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The Koreatown Guide

Photo Courtesy of Tanveer Badal

The Koreatown Guide

There are three square miles west of Downtown LA known as Koreatown, and this relatively small pocket of the city manages to pack in so many restaurants, karaoke lounges, cafés, and day spas that it feels like we could be there all day every day and still find new treasures. While the neighborhood is rightly famous for its food (you’ve probably heard of the BBQ—it lives up to the hype), there are also great new hotels, shops, and markets right next to the old-school spots we’ve loved for years. Spend a day, spend a weekend, or move in for good—you’ll understand why K-Town is LA’s best-kept-but-wide-open secret.

California Market

California Market

450 S. Western Ave., Koreatown | 213.382.9444

What was formerly called Gaju Marketplace has recently been remodeled into an incredibly vast food court and grocery store that’s a staple for the goop staffers who live in Koreatown. The banchan (small prepared sides like bean sprouts with sesame oil) are convenient to pick up for a light solo meal or for an impromptu dinner party. And because of the big Latino community that also lives within K-town, you’ll find the freshest avocados and papayas alongside daikon and jars of kimchi. The best part: the free, on-site, five-floor parking structure with panoramic views stretching from DTLA to Culver City.

Chong’s Sesame Oil

Chong’s Sesame Oil

3560 W. 8th St., Koreatown

The taste of freshly pressed sesame oil is distinct—nutty, a little smoky, and deeply savory. The seeds for this particular oil come from El Salvador, and the owner (simply known as Mr. Chong) roasts and presses them himself. Add a splash of it in dressings and stir-fries and you’ll never go back to the mass-produced stuff again. Like many of Koreatown’s gems, Chong’s is hidden (it’s behind Pollo Alla Brasa). It’s the best sesame oil you’ll find in Los Angeles.

Poketo

Poketo

3513 Wilshire Blvd., Koreatown | 213.381.7411

Poketo founders Ted Vadakan and Angie Myung—partners in business and in life—have a whimsical aesthetic that’s all their own, and their shop in the Line Hotel explodes with color and a sense of playfulness. We’re usually tempted by everything here, whether it’s the beautifully illustrated notebooks, a stack of richly patterned textiles, or a set of quirky ceramic mugs. It’s clear that much thought has gone into the store’s curation, but at the same time, nothing is taken too seriously, and you can sense the joy Vadakan and Myung must have had finding everything. We rarely leave empty-handed.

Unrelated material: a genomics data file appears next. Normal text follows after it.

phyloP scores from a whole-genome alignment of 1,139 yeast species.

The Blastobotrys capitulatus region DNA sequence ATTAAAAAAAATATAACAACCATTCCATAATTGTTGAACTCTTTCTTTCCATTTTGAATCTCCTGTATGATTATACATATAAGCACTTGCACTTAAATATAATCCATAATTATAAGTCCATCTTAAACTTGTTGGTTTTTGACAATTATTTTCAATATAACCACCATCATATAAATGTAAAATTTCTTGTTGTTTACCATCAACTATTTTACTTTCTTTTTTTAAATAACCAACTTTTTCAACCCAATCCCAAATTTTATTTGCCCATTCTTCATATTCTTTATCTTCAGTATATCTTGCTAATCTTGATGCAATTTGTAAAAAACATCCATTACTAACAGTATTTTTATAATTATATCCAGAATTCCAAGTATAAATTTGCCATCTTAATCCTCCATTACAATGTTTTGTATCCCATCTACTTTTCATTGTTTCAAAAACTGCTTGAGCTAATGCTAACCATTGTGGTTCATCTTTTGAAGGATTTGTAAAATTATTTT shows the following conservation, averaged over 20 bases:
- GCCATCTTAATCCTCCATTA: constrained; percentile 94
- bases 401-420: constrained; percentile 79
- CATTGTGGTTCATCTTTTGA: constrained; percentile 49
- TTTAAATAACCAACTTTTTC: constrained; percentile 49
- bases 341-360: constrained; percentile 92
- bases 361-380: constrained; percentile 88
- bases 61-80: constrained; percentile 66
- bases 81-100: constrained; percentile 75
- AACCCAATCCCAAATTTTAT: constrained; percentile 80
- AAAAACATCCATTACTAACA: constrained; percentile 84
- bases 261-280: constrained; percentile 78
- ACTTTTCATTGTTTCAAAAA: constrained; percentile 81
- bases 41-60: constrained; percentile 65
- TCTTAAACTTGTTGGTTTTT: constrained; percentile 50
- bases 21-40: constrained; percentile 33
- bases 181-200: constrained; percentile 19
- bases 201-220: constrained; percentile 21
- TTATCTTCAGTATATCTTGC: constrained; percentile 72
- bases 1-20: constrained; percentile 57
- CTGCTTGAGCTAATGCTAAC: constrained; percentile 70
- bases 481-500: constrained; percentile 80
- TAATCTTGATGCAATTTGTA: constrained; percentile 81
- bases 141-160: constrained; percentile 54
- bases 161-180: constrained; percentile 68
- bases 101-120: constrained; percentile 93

Western Comics

Western Comics

730 S. Western Ave., Koreatown | 213.385.7025

This comic book store—hidden at the top of a strip mall stairwell—consists of two rooms of floor-to-ceiling shelves tightly packed with Korean comics, manga, and graphic novels. The difference here is that you rent—not buy—what you read, and for fifteen bucks, you’re free to browse the archive and settle into one of the comfy leather sofas for an entire day (beverages and Korean shrimp crackers included), or check out a few comics to take home, like a lending library. It’s entirely normal (and encouraged) for people to set up shop for an afternoon, their feet on the table, a stack of comics—and a refreshment—by their side.

Kae Sung Market

Kae Sung Market

1010 S. St Andrews Pl., Koreatown | 323.737.6565

The tendency to romanticize the food cooked by our grandmothers runs through every culture, and Korean culture is no exception. At Kae Sung Market, an actual grandmother, Sook Jae Cho, spends her days brining and fermenting the vegetables that make up her kimchi, famous among in-the-know neighborhood locals. Cho has been living in LA. for over forty years and started selling her homemade kimchi as a side business in the ’80s. (The mart is named for her North Korean hometown, Kae Sung.) This side hustle has turned into a full-day market, and on any given day there are up to ten kinds of kimchi on offer, including kosher and vegan-friendly varieties. The signage is entirely in Korean, so look out for the yellow storefront on the corner of St. Andrew’s Place and West Olympic, or just ask a bystander—chances are anyone you ask in the area will know how to get there.